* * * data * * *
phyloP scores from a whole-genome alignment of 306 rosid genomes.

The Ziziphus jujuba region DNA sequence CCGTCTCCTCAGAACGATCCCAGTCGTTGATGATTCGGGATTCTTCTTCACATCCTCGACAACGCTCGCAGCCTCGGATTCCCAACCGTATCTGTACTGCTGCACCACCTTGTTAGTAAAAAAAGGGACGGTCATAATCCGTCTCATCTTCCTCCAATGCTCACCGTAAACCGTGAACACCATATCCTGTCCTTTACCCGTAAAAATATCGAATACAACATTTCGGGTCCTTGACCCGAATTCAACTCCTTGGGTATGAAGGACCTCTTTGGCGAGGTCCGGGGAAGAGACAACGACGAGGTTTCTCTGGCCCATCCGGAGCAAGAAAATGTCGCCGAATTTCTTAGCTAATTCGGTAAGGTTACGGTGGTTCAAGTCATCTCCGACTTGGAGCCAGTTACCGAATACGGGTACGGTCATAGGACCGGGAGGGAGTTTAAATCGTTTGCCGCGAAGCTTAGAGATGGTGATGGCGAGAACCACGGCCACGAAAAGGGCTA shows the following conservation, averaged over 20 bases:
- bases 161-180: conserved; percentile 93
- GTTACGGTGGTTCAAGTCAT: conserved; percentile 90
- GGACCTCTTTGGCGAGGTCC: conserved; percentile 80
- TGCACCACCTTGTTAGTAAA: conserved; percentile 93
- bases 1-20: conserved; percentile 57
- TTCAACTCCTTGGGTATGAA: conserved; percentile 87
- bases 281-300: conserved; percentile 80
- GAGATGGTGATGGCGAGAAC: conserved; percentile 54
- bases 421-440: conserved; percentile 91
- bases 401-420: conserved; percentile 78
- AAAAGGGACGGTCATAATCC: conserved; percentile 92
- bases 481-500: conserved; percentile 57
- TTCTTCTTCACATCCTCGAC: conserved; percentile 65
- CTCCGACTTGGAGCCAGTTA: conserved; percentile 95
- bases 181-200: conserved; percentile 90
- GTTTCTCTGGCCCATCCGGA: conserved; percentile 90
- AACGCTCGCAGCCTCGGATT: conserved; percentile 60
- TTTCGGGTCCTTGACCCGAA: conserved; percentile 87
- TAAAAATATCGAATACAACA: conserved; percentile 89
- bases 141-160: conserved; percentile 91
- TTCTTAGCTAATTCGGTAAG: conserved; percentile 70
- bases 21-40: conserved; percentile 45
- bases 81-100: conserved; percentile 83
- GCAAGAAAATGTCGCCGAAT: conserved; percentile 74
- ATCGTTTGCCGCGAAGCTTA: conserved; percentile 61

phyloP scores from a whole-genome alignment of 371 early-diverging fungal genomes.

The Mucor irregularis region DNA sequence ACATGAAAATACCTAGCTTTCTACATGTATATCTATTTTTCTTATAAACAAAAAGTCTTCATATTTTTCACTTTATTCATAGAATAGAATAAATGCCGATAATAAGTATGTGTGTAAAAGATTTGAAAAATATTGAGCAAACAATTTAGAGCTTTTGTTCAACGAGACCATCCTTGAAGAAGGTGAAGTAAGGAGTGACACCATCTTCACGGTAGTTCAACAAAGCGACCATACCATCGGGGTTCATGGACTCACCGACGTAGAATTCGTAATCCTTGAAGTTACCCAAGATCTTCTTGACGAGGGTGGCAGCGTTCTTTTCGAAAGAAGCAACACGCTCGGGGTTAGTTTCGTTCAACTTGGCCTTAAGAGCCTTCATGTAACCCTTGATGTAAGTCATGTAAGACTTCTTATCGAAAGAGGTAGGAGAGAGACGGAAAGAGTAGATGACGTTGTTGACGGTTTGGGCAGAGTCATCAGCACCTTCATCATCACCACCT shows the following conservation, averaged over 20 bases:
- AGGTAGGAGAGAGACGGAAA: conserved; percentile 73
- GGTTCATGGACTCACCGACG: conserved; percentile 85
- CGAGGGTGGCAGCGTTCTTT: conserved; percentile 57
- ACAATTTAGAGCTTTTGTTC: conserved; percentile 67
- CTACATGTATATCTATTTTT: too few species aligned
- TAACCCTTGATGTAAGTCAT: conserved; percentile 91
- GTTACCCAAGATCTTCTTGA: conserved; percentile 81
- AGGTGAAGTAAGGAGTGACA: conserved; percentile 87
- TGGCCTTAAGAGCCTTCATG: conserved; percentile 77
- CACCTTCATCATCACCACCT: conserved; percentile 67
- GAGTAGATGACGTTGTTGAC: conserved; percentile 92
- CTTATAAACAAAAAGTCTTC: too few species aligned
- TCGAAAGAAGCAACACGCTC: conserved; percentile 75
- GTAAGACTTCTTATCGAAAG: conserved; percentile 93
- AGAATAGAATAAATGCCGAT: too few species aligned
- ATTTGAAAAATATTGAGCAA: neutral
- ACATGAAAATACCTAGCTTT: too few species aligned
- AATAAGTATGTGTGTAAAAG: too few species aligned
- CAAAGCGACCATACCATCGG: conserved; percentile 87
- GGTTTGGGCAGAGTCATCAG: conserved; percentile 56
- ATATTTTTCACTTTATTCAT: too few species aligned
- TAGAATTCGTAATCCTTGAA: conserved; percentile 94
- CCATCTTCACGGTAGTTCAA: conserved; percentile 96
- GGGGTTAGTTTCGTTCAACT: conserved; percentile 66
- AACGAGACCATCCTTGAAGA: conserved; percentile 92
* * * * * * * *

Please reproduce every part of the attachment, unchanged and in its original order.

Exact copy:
phyloP scores from a whole-genome alignment of 306 rosid genomes.

The Ziziphus jujuba region DNA sequence CCGTCTCCTCAGAACGATCCCAGTCGTTGATGATTCGGGATTCTTCTTCACATCCTCGACAACGCTCGCAGCCTCGGATTCCCAACCGTATCTGTACTGCTGCACCACCTTGTTAGTAAAAAAAGGGACGGTCATAATCCGTCTCATCTTCCTCCAATGCTCACCGTAAACCGTGAACACCATATCCTGTCCTTTACCCGTAAAAATATCGAATACAACATTTCGGGTCCTTGACCCGAATTCAACTCCTTGGGTATGAAGGACCTCTTTGGCGAGGTCCGGGGAAGAGACAACGACGAGGTTTCTCTGGCCCATCCGGAGCAAGAAAATGTCGCCGAATTTCTTAGCTAATTCGGTAAGGTTACGGTGGTTCAAGTCATCTCCGACTTGGAGCCAGTTACCGAATACGGGTACGGTCATAGGACCGGGAGGGAGTTTAAATCGTTTGCCGCGAAGCTTAGAGATGGTGATGGCGAGAACCACGGCCACGAAAAGGGCTA shows the following conservation, averaged over 20 bases:
- bases 161-180: conserved; percentile 93
- GTTACGGTGGTTCAAGTCAT: conserved; percentile 90
- GGACCTCTTTGGCGAGGTCC: conserved; percentile 80
- TGCACCACCTTGTTAGTAAA: conserved; percentile 93
- bases 1-20: conserved; percentile 57
- TTCAACTCCTTGGGTATGAA: conserved; percentile 87
- bases 281-300: conserved; percentile 80
- GAGATGGTGATGGCGAGAAC: conserved; percentile 54
- bases 421-440: conserved; percentile 91
- bases 401-420: conserved; percentile 78
- AAAAGGGACGGTCATAATCC: conserved; percentile 92
- bases 481-500: conserved; percentile 57
- TTCTTCTTCACATCCTCGAC: conserved; percentile 65
- CTCCGACTTGGAGCCAGTTA: conserved; percentile 95
- bases 181-200: conserved; percentile 90
- GTTTCTCTGGCCCATCCGGA: conserved; percentile 90
- AACGCTCGCAGCCTCGGATT: conserved; percentile 60
- TTTCGGGTCCTTGACCCGAA: conserved; percentile 87
- TAAAAATATCGAATACAACA: conserved; percentile 89
- bases 141-160: conserved; percentile 91
- TTCTTAGCTAATTCGGTAAG: conserved; percentile 70
- bases 21-40: conserved; percentile 45
- bases 81-100: conserved; percentile 83
- GCAAGAAAATGTCGCCGAAT: conserved; percentile 74
- ATCGTTTGCCGCGAAGCTTA: conserved; percentile 61

phyloP scores from a whole-genome alignment of 371 early-diverging fungal genomes.

The Mucor irregularis region DNA sequence ACATGAAAATACCTAGCTTTCTACATGTATATCTATTTTTCTTATAAACAAAAAGTCTTCATATTTTTCACTTTATTCATAGAATAGAATAAATGCCGATAATAAGTATGTGTGTAAAAGATTTGAAAAATATTGAGCAAACAATTTAGAGCTTTTGTTCAACGAGACCATCCTTGAAGAAGGTGAAGTAAGGAGTGACACCATCTTCACGGTAGTTCAACAAAGCGACCATACCATCGGGGTTCATGGACTCACCGACGTAGAATTCGTAATCCTTGAAGTTACCCAAGATCTTCTTGACGAGGGTGGCAGCGTTCTTTTCGAAAGAAGCAACACGCTCGGGGTTAGTTTCGTTCAACTTGGCCTTAAGAGCCTTCATGTAACCCTTGATGTAAGTCATGTAAGACTTCTTATCGAAAGAGGTAGGAGAGAGACGGAAAGAGTAGATGACGTTGTTGACGGTTTGGGCAGAGTCATCAGCACCTTCATCATCACCACCT shows the following conservation, averaged over 20 bases:
- AGGTAGGAGAGAGACGGAAA: conserved; percentile 73
- GGTTCATGGACTCACCGACG: conserved; percentile 85
- CGAGGGTGGCAGCGTTCTTT: conserved; percentile 57
- ACAATTTAGAGCTTTTGTTC: conserved; percentile 67
- CTACATGTATATCTATTTTT: too few species aligned
- TAACCCTTGATGTAAGTCAT: conserved; percentile 91
- GTTACCCAAGATCTTCTTGA: conserved; percentile 81
- AGGTGAAGTAAGGAGTGACA: conserved; percentile 87
- TGGCCTTAAGAGCCTTCATG: conserved; percentile 77
- CACCTTCATCATCACCACCT: conserved; percentile 67
- GAGTAGATGACGTTGTTGAC: conserved; percentile 92
- CTTATAAACAAAAAGTCTTC: too few species aligned
- TCGAAAGAAGCAACACGCTC: conserved; percentile 75
- GTAAGACTTCTTATCGAAAG: conserved; percentile 93
- AGAATAGAATAAATGCCGAT: too few species aligned
- ATTTGAAAAATATTGAGCAA: neutral
- ACATGAAAATACCTAGCTTT: too few species aligned
- AATAAGTATGTGTGTAAAAG: too few species aligned
- CAAAGCGACCATACCATCGG: conserved; percentile 87
- GGTTTGGGCAGAGTCATCAG: conserved; percentile 56
- ATATTTTTCACTTTATTCAT: too few species aligned
- TAGAATTCGTAATCCTTGAA: conserved; percentile 94
- CCATCTTCACGGTAGTTCAA: conserved; percentile 96
- GGGGTTAGTTTCGTTCAACT: conserved; percentile 66
- AACGAGACCATCCTTGAAGA: conserved; percentile 92